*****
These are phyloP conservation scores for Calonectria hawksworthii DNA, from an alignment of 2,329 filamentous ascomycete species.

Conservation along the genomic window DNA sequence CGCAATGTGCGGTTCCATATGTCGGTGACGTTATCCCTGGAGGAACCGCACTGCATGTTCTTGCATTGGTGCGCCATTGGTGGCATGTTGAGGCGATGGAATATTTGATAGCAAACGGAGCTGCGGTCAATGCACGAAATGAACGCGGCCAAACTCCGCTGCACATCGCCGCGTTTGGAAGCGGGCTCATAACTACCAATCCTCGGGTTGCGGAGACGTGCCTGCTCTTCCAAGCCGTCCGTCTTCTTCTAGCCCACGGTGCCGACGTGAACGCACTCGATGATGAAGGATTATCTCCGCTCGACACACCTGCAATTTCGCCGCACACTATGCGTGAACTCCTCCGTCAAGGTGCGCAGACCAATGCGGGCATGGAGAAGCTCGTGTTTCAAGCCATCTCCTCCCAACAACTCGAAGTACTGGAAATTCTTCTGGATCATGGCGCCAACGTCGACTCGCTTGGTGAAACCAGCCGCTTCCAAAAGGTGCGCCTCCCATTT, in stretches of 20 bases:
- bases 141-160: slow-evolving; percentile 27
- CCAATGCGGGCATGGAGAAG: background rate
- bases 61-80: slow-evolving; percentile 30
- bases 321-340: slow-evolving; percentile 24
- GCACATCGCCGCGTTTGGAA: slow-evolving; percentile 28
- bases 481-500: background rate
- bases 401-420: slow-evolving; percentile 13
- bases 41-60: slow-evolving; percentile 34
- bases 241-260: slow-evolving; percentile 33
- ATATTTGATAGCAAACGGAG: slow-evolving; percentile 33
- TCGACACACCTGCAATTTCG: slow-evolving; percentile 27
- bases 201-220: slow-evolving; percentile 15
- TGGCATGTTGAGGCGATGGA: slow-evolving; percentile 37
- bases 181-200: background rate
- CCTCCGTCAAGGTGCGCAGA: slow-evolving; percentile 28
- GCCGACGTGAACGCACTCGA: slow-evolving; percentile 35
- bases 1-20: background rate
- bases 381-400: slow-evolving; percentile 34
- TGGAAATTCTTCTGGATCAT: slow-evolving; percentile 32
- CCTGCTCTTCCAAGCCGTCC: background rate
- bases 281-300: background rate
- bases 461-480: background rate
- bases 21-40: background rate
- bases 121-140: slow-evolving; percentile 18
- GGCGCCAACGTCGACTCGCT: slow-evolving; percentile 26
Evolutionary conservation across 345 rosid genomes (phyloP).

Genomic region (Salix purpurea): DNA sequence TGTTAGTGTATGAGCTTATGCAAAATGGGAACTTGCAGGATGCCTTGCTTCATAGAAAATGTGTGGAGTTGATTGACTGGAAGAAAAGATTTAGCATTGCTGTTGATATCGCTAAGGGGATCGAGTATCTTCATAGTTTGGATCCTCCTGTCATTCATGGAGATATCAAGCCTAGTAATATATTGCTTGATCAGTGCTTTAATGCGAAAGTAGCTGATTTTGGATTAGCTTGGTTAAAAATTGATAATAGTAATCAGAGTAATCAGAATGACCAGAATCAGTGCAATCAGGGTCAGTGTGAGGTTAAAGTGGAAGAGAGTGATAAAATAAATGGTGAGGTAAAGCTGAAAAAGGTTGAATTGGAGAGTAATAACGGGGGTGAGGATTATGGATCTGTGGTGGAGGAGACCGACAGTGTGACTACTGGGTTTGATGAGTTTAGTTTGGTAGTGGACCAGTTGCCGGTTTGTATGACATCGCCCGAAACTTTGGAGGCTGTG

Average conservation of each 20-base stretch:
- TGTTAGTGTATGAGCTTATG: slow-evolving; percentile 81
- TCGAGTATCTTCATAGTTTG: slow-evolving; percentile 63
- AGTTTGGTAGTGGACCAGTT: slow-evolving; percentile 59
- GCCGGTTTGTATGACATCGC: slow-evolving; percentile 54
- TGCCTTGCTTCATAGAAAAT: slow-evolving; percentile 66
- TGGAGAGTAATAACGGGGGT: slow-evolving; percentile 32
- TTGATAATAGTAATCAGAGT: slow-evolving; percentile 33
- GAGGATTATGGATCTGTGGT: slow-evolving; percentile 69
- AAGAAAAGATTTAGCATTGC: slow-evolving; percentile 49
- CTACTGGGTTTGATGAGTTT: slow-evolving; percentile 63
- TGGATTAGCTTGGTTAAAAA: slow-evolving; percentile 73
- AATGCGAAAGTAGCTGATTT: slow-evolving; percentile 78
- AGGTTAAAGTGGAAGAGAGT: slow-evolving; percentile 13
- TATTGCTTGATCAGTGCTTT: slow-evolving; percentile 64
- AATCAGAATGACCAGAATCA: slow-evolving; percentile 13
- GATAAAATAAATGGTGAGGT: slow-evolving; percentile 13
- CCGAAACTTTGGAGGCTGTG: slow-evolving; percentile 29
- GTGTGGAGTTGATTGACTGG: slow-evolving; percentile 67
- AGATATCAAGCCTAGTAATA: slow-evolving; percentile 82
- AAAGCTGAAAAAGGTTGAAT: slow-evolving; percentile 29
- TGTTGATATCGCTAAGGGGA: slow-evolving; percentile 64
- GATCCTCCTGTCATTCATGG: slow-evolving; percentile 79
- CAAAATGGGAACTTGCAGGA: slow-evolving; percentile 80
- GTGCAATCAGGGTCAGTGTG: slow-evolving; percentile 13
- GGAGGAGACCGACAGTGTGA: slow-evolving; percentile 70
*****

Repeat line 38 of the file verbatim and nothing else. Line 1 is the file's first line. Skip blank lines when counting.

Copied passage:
- GAGGATTATGGATCTGTGGT: slow-evolving; percentile 69